What an amazing and inspiring hymn, with unbelievable lyrics that are mind blowing for us modern Christians! These lyrics are so good, and so deep, that one of our backing vocalists stopped our recording session to ask what the meaning of the words were! How awesome!
This song was written by not one, but two composers, a generation apart (and not many songs can claim that!). Something well-loved is something to keep fresh, to renew its meaning and appreciation by those who use it. Matthew Bridges started it in 1851 and Godfrey Thring continued its development 23 years later in 1874.
Bridges and Thring came from similar backgrounds and contributed to His kingdom in many similar ways in 19th Century England. Matthew Bridges was an Anglican who converted to Roman Catholicism in 1848. Three years later he composed the hymn’s original verses, at least four of the eventual nine verses, although some believe that the hymn actually had as many as 12 verses, with Bridges writing the first six of them and Thring another six around two or three decades later.
That’s crazy right? Crown Him with Many Crowns was written by two men, from Catholicism and Anglicanism, 23 years apart!
You just couldn’t write a crazier script!
Bridges’ verses, as one might think, had some meaning for him as a Catholic, while Thring’s verses emphasized themes that Protestants could appreciate more. It’s thought that Thring wrote additional verses for this very reason, at the request of an associate who did not approve of the reference to the virgin Mary in one Bridges’ verse as the ‘mystic rose’.
Both men were 51 years old when they composed their works, and produced either many hymnals or other works both before and after “Crown Him with Many Crowns”. Crowning Him wasn’t just words of theory with either believer, then, but a lifelong endeavor.
I believe that the Holy Spirit Some moved both Bridges and Thring to honor Him at the same age of 51.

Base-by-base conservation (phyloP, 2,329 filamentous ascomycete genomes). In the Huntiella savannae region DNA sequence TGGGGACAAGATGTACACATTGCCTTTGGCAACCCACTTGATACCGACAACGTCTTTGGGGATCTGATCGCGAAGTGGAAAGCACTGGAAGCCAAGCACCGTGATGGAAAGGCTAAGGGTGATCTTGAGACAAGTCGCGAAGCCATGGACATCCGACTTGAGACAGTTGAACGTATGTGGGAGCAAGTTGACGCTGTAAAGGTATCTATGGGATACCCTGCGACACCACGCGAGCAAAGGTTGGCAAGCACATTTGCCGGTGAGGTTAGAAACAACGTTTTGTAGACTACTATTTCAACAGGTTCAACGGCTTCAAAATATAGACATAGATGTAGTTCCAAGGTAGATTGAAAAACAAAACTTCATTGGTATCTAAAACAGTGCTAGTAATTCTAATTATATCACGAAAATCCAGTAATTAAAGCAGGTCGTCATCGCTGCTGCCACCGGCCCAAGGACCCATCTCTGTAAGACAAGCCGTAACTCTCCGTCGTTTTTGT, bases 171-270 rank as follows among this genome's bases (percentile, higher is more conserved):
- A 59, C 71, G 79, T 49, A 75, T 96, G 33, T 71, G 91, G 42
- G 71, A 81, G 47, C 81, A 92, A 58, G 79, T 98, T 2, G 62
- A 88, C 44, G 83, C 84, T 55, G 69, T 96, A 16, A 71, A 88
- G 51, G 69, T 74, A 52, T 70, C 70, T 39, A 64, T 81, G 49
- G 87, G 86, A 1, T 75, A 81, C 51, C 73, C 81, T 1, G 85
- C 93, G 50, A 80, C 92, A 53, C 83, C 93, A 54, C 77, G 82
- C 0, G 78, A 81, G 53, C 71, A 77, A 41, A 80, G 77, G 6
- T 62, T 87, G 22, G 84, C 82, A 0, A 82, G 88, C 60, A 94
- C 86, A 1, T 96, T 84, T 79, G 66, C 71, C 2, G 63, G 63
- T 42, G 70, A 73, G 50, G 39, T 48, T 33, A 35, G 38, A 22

To be sure, both Bridges and Thring must have been familiar with Revelation 19:12, and the awe-inspiring scene there. The Lord wears many crowns, John tells me. So, perhaps it’s fitting that there are as many as twelve crowns to consider in this time-tested composition.
Nine of the twelve verses are known, with evidence that some mixing of the verses’ words has also been a feature of this hymn over time, making its exposition challenging. But, the themes, and the message that He can be praised for the many facets of Him and His kingdom, are not confusing.
Crown Him, because He’s the perfect Lamb; the Peace; the sum of Life; the Son of Man; Love itself; Lord-King over what’s above and below; the Redeemer, whose infancy fulfilled prophecy; heaven’s preparer and caretaker; and time-ruler. No other being has all these qualities, or even one of them. How does He wear all these crowns at once? One of His mysteries, and something more to discover up there.
But for the moment, this is an awesome and amazing hymn that is sheer worship and adoration of the King of Kings, so let’s forget the theology and let’s just worship together, just as we will in Heaven!
Crown Him with Many Crowns
1. Crown him with many crowns, the Lamb upon his throne, Hark! how the heavenly anthem drowns all music but its own. Awake, my soul, and sing of him who died for thee, and hail him as thy matchless King through all eternity. 2. Crown him the Lord of life, who triumphed o'er the grave, and rose victorious in the strife for those he came to save. His glories now we sing, who died, and rose on high, who died, eternal life to bring, and lives that death may die. 3. Crown him the Lord of love; behold his hands and side, those wounds, yet visible above, in beauty glorified. All hail, Redeemer, hail! For thou hast died for me; thy praise and glory shall not fail throughout eternity.